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Thread: Stripping down loaded rounds

  1. #1

    Stripping down loaded rounds

    I decided to disassemble some loaded rounds this morning, that I considered may be too hot to shoot, The reason for this act was on shooting the starting charge loads, primer flattening was observed, this on its own is no real fright, as the velocities were well inside those expected, but considering these were right at the recommended starting charge, a voice in the head said "Whoah there!" what will the further prospective loadings be giving as we go up the ladder, when you have a further 7.9 grains available according to data?........As these very first loads were very accurate & will be downloaded by 0.02 grains it seemed foolish to continue, so stripping began, these were the first loads I have stripped that have been charged with ball or spherical powder, all the other experience gained has been with long grain stuff, so I was looking quite closely at things as we went on our way,good job too!, as this powder tends to stick in tiny amounts to the case wall, no amount of tapping, running in an empty tumbler, inserting picks, guarantees an EMPTY case! each case has had to emptied by use of a case neck brush (oversized), this powder is not faulty in any way either damp or contaminated, just seems naturally "sticky", so any of you that are thinking of stripping loaded rounds for the first time, ensure that the case is EMPTY, or you could overcharge on reloading, some of the amounts that were finally removed came to around 2.0+ grains!Steve.

  2. #2
    FB: Sound advice. I pulled some loads that were about 30 years old and found that the "stick" powder had settled into a bit of a wad at the bottom of the case. I was not planning on using the brass but powder wadded into the base of the case sent a chill through me!

    I am curious about your flattened primers. What was the cartridge and load? Was the brass FL resized or new? I often see flattened primers with light loads in cases that aren't formed to a particular chamber.~Muir

    PS: Happy New Year!

  3. #3
    Happy New Year Muir, 7mm WSM, Once fired in the rifle in use. Steve.

  4. #4
    Were the cases Fl resized? That 7.9 grain expanse ahead of a flattened primer has me boggled. Not that I haven't seen it happen: I had a 17MachIV that would blow primers with starting loads!~Muir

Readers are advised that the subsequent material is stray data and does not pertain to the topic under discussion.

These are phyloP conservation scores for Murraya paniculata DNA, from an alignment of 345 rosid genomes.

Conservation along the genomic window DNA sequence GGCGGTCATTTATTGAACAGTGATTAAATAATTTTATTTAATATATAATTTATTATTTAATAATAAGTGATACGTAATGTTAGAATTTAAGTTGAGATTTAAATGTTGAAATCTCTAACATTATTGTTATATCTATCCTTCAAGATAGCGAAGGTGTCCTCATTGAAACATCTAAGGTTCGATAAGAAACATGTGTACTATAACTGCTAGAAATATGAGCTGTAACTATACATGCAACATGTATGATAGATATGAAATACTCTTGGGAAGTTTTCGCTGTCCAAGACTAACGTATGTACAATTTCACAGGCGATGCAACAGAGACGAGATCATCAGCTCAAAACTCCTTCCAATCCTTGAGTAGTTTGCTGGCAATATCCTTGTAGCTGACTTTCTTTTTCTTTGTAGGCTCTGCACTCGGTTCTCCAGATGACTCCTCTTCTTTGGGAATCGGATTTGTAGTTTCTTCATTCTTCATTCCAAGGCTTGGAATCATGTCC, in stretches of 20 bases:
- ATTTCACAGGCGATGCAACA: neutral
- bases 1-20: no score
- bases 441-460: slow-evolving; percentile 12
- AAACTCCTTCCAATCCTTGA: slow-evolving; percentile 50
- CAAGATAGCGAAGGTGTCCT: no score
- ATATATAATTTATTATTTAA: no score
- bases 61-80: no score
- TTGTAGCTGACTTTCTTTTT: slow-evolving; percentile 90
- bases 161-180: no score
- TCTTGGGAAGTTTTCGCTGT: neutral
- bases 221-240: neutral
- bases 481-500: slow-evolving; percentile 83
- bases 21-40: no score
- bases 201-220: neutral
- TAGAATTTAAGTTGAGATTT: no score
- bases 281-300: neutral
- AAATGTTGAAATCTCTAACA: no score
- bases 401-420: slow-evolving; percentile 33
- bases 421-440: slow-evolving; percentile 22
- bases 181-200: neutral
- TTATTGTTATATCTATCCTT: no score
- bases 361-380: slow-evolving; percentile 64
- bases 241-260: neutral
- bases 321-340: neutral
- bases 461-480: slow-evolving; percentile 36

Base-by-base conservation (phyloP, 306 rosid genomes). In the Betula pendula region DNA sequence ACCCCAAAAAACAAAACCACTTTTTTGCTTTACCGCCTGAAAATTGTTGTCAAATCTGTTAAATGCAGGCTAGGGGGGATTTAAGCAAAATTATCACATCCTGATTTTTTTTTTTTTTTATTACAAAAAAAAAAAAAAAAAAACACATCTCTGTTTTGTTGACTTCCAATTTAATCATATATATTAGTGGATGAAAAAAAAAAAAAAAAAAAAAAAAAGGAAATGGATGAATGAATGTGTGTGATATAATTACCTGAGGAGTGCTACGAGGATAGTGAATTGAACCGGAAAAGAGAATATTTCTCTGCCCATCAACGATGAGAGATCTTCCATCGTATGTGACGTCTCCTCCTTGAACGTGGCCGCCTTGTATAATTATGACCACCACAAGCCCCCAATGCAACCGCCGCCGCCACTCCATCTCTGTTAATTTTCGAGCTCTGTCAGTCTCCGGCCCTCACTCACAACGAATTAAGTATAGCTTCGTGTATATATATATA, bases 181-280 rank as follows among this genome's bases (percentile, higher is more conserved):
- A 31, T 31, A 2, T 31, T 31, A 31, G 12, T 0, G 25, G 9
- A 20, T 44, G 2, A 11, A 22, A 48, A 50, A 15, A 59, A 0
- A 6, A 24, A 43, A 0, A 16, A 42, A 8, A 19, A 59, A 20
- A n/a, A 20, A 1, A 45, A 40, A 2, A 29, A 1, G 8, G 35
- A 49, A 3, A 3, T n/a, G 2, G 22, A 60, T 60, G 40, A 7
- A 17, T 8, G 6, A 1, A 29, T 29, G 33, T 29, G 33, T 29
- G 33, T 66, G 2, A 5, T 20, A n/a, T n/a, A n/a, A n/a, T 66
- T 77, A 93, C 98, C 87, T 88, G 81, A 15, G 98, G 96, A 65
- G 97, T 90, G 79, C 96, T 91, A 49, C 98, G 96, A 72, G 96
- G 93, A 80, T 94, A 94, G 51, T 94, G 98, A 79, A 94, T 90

5. #5
    yup fl sized

  6. #6
    There is a phenomenon whereby in light loads, the primer backs out during primary ignition and the casing, during the powder ignition, slaps back to reseat the primer against the bolt face. It will put an alarming flattening on a primer but it isn't due to pressure.

    Common sense tells us that it can only happen with slightly undersized cases or in extereme cases, a rough chamber that the case adheres to for a protracted number of nano seconds before the case releases it's grip on the chamber walls and is slapped rearward, catching up with the primers rearward travel.

    You might want to try a fireformed case with the same load... or seat the bullet into the lands to support the case against the boltface. JUst a thought.~Muir

  7. #7
    Interesting, I'll have a bit of a move round of some of the variables, Steve.

  8. #8
    We would see it frequently in cast bullet bench rest; especially when the shooter got the seating depth of the bullet too deep with fresh brass. It was commonly refered to as "primer slap". It can show up in a gun with a rough chamber all the time.

    It may not be your Gremlin but it's got all the earmarks.~Muir

  9. #9
    Muir, what are your thoughts on substituting standard large rifle primers for magnum primers, I had a chat with another reloading pal, & he has suggested a possible pressure spike, produced by a magnum primer flash burning straight through the powder column & giving a sort of knock effect, as in fuel without the anti knock ingredient, reckon this could account for flattish primers with starting charge weights?

  10. #10
    Potman has just been on the phone, he wants to try Ramshot in his 6.5x55 Swede, his cases are fire formed in his rifle & have been neck sized, so will have look at what gives in his loads

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